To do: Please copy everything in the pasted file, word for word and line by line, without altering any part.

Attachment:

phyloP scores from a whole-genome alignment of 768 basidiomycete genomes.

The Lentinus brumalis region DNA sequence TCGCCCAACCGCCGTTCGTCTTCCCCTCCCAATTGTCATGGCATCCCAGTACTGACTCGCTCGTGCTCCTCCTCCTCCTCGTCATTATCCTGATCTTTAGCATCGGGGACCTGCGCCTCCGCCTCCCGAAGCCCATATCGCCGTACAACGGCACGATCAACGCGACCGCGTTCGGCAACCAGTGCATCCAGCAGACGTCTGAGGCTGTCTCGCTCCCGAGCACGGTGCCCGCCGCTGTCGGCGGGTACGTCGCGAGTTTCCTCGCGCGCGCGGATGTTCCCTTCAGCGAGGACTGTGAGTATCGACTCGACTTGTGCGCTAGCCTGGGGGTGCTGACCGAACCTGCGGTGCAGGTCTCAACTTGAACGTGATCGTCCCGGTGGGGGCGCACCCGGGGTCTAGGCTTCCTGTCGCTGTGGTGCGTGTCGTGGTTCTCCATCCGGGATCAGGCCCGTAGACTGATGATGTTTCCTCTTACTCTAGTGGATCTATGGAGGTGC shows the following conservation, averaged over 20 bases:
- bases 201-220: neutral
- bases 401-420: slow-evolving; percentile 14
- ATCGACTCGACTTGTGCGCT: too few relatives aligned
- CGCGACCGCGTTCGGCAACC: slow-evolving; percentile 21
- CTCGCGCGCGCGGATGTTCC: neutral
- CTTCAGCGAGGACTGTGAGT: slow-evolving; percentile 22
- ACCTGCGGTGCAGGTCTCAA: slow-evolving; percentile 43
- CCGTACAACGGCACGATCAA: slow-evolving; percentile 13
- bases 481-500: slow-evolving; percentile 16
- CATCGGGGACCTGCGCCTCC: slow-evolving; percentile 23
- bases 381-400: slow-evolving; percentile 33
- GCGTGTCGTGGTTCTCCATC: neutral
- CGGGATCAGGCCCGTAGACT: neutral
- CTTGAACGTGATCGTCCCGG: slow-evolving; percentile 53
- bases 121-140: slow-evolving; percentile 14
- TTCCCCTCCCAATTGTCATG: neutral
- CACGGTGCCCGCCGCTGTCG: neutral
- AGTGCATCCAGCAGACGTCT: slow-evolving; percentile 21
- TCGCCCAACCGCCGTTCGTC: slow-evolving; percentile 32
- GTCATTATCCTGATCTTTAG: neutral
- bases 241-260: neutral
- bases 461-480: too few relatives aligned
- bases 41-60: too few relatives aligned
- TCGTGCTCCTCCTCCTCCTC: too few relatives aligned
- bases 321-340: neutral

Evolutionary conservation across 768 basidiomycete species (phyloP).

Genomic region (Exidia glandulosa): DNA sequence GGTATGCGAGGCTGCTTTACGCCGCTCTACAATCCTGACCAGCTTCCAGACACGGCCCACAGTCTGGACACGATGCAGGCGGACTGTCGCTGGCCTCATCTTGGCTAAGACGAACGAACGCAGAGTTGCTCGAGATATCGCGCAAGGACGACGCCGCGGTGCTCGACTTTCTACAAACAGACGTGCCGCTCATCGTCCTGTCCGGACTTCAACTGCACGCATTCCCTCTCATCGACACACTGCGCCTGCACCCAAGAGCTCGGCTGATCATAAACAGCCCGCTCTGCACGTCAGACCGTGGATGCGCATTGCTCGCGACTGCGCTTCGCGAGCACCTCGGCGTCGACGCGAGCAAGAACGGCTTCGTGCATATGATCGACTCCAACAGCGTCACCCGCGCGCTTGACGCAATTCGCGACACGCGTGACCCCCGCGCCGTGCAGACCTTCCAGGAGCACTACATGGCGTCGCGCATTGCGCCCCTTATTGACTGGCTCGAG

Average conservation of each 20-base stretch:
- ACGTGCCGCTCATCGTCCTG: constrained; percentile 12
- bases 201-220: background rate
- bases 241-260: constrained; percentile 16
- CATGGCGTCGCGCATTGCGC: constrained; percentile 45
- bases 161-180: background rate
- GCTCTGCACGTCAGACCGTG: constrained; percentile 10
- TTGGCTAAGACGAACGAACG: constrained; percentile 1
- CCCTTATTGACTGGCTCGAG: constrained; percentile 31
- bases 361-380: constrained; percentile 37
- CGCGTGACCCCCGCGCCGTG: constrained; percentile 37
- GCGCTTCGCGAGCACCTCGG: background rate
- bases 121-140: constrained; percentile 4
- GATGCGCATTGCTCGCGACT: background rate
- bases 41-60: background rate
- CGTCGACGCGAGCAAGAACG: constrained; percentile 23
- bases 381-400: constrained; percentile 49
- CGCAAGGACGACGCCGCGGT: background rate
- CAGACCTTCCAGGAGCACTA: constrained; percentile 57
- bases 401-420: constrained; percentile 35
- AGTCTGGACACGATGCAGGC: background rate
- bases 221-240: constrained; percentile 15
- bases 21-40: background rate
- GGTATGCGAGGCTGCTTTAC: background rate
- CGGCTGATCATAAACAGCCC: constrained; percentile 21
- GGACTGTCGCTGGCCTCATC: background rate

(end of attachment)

phyloP scores from a whole-genome alignment of 768 basidiomycete genomes.

The Lentinus brumalis region DNA sequence TCGCCCAACCGCCGTTCGTCTTCCCCTCCCAATTGTCATGGCATCCCAGTACTGACTCGCTCGTGCTCCTCCTCCTCCTCGTCATTATCCTGATCTTTAGCATCGGGGACCTGCGCCTCCGCCTCCCGAAGCCCATATCGCCGTACAACGGCACGATCAACGCGACCGCGTTCGGCAACCAGTGCATCCAGCAGACGTCTGAGGCTGTCTCGCTCCCGAGCACGGTGCCCGCCGCTGTCGGCGGGTACGTCGCGAGTTTCCTCGCGCGCGCGGATGTTCCCTTCAGCGAGGACTGTGAGTATCGACTCGACTTGTGCGCTAGCCTGGGGGTGCTGACCGAACCTGCGGTGCAGGTCTCAACTTGAACGTGATCGTCCCGGTGGGGGCGCACCCGGGGTCTAGGCTTCCTGTCGCTGTGGTGCGTGTCGTGGTTCTCCATCCGGGATCAGGCCCGTAGACTGATGATGTTTCCTCTTACTCTAGTGGATCTATGGAGGTGC shows the following conservation, averaged over 20 bases:
- bases 201-220: neutral
- bases 401-420: slow-evolving; percentile 14
- ATCGACTCGACTTGTGCGCT: too few relatives aligned
- CGCGACCGCGTTCGGCAACC: slow-evolving; percentile 21
- CTCGCGCGCGCGGATGTTCC: neutral
- CTTCAGCGAGGACTGTGAGT: slow-evolving; percentile 22
- ACCTGCGGTGCAGGTCTCAA: slow-evolving; percentile 43
- CCGTACAACGGCACGATCAA: slow-evolving; percentile 13
- bases 481-500: slow-evolving; percentile 16
- CATCGGGGACCTGCGCCTCC: slow-evolving; percentile 23
- bases 381-400: slow-evolving; percentile 33
- GCGTGTCGTGGTTCTCCATC: neutral
- CGGGATCAGGCCCGTAGACT: neutral
- CTTGAACGTGATCGTCCCGG: slow-evolving; percentile 53
- bases 121-140: slow-evolving; percentile 14
- TTCCCCTCCCAATTGTCATG: neutral
- CACGGTGCCCGCCGCTGTCG: neutral
- AGTGCATCCAGCAGACGTCT: slow-evolving; percentile 21
- TCGCCCAACCGCCGTTCGTC: slow-evolving; percentile 32
- GTCATTATCCTGATCTTTAG: neutral
- bases 241-260: neutral
- bases 461-480: too few relatives aligned
- bases 41-60: too few relatives aligned
- TCGTGCTCCTCCTCCTCCTC: too few relatives aligned
- bases 321-340: neutral

Evolutionary conservation across 768 basidiomycete species (phyloP).

Genomic region (Exidia glandulosa): DNA sequence GGTATGCGAGGCTGCTTTACGCCGCTCTACAATCCTGACCAGCTTCCAGACACGGCCCACAGTCTGGACACGATGCAGGCGGACTGTCGCTGGCCTCATCTTGGCTAAGACGAACGAACGCAGAGTTGCTCGAGATATCGCGCAAGGACGACGCCGCGGTGCTCGACTTTCTACAAACAGACGTGCCGCTCATCGTCCTGTCCGGACTTCAACTGCACGCATTCCCTCTCATCGACACACTGCGCCTGCACCCAAGAGCTCGGCTGATCATAAACAGCCCGCTCTGCACGTCAGACCGTGGATGCGCATTGCTCGCGACTGCGCTTCGCGAGCACCTCGGCGTCGACGCGAGCAAGAACGGCTTCGTGCATATGATCGACTCCAACAGCGTCACCCGCGCGCTTGACGCAATTCGCGACACGCGTGACCCCCGCGCCGTGCAGACCTTCCAGGAGCACTACATGGCGTCGCGCATTGCGCCCCTTATTGACTGGCTCGAG

Average conservation of each 20-base stretch:
- ACGTGCCGCTCATCGTCCTG: constrained; percentile 12
- bases 201-220: background rate
- bases 241-260: constrained; percentile 16
- CATGGCGTCGCGCATTGCGC: constrained; percentile 45
- bases 161-180: background rate
- GCTCTGCACGTCAGACCGTG: constrained; percentile 10
- TTGGCTAAGACGAACGAACG: constrained; percentile 1
- CCCTTATTGACTGGCTCGAG: constrained; percentile 31
- bases 361-380: constrained; percentile 37
- CGCGTGACCCCCGCGCCGTG: constrained; percentile 37
- GCGCTTCGCGAGCACCTCGG: background rate
- bases 121-140: constrained; percentile 4
- GATGCGCATTGCTCGCGACT: background rate
- bases 41-60: background rate
- CGTCGACGCGAGCAAGAACG: constrained; percentile 23
- bases 381-400: constrained; percentile 49
- CGCAAGGACGACGCCGCGGT: background rate
- CAGACCTTCCAGGAGCACTA: constrained; percentile 57
- bases 401-420: constrained; percentile 35
- AGTCTGGACACGATGCAGGC: background rate
- bases 221-240: constrained; percentile 15
- bases 21-40: background rate
- GGTATGCGAGGCTGCTTTAC: background rate
- CGGCTGATCATAAACAGCCC: constrained; percentile 21
- GGACTGTCGCTGGCCTCATC: background rate